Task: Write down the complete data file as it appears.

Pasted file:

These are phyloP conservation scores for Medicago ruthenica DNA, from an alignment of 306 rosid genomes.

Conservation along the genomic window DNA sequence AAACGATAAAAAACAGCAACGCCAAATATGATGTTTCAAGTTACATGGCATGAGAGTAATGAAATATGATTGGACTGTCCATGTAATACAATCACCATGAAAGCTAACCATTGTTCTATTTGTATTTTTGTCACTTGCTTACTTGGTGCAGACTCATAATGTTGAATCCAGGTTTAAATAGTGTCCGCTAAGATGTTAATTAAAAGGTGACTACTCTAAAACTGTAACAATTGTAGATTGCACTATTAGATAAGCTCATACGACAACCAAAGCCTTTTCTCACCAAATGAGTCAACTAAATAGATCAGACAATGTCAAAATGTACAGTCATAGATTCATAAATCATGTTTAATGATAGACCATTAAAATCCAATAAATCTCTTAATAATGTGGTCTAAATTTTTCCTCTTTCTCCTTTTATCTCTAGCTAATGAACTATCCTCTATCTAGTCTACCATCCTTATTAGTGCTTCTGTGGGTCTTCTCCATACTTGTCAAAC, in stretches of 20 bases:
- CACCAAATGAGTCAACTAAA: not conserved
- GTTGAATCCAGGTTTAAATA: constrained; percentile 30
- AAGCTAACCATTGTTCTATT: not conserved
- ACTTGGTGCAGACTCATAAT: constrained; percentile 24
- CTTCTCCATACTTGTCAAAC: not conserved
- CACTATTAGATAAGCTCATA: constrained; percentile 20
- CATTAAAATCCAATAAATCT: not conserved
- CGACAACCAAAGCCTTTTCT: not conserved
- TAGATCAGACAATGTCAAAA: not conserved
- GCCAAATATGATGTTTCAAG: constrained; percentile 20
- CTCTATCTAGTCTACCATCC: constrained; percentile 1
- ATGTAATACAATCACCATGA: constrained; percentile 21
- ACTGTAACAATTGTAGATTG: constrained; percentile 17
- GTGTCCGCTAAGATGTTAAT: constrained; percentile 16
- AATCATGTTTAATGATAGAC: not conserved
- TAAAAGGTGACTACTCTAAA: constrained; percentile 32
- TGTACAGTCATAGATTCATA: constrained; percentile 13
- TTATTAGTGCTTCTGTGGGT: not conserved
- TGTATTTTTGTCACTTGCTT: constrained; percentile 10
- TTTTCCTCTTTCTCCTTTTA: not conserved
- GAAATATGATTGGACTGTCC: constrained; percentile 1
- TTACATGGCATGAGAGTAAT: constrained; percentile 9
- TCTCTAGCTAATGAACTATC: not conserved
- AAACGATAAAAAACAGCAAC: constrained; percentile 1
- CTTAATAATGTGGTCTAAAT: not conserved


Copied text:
These are phyloP conservation scores for Medicago ruthenica DNA, from an alignment of 306 rosid genomes.

Conservation along the genomic window DNA sequence AAACGATAAAAAACAGCAACGCCAAATATGATGTTTCAAGTTACATGGCATGAGAGTAATGAAATATGATTGGACTGTCCATGTAATACAATCACCATGAAAGCTAACCATTGTTCTATTTGTATTTTTGTCACTTGCTTACTTGGTGCAGACTCATAATGTTGAATCCAGGTTTAAATAGTGTCCGCTAAGATGTTAATTAAAAGGTGACTACTCTAAAACTGTAACAATTGTAGATTGCACTATTAGATAAGCTCATACGACAACCAAAGCCTTTTCTCACCAAATGAGTCAACTAAATAGATCAGACAATGTCAAAATGTACAGTCATAGATTCATAAATCATGTTTAATGATAGACCATTAAAATCCAATAAATCTCTTAATAATGTGGTCTAAATTTTTCCTCTTTCTCCTTTTATCTCTAGCTAATGAACTATCCTCTATCTAGTCTACCATCCTTATTAGTGCTTCTGTGGGTCTTCTCCATACTTGTCAAAC, in stretches of 20 bases:
- CACCAAATGAGTCAACTAAA: not conserved
- GTTGAATCCAGGTTTAAATA: constrained; percentile 30
- AAGCTAACCATTGTTCTATT: not conserved
- ACTTGGTGCAGACTCATAAT: constrained; percentile 24
- CTTCTCCATACTTGTCAAAC: not conserved
- CACTATTAGATAAGCTCATA: constrained; percentile 20
- CATTAAAATCCAATAAATCT: not conserved
- CGACAACCAAAGCCTTTTCT: not conserved
- TAGATCAGACAATGTCAAAA: not conserved
- GCCAAATATGATGTTTCAAG: constrained; percentile 20
- CTCTATCTAGTCTACCATCC: constrained; percentile 1
- ATGTAATACAATCACCATGA: constrained; percentile 21
- ACTGTAACAATTGTAGATTG: constrained; percentile 17
- GTGTCCGCTAAGATGTTAAT: constrained; percentile 16
- AATCATGTTTAATGATAGAC: not conserved
- TAAAAGGTGACTACTCTAAA: constrained; percentile 32
- TGTACAGTCATAGATTCATA: constrained; percentile 13
- TTATTAGTGCTTCTGTGGGT: not conserved
- TGTATTTTTGTCACTTGCTT: constrained; percentile 10
- TTTTCCTCTTTCTCCTTTTA: not conserved
- GAAATATGATTGGACTGTCC: constrained; percentile 1
- TTACATGGCATGAGAGTAAT: constrained; percentile 9
- TCTCTAGCTAATGAACTATC: not conserved
- AAACGATAAAAAACAGCAAC: constrained; percentile 1
- CTTAATAATGTGGTCTAAAT: not conserved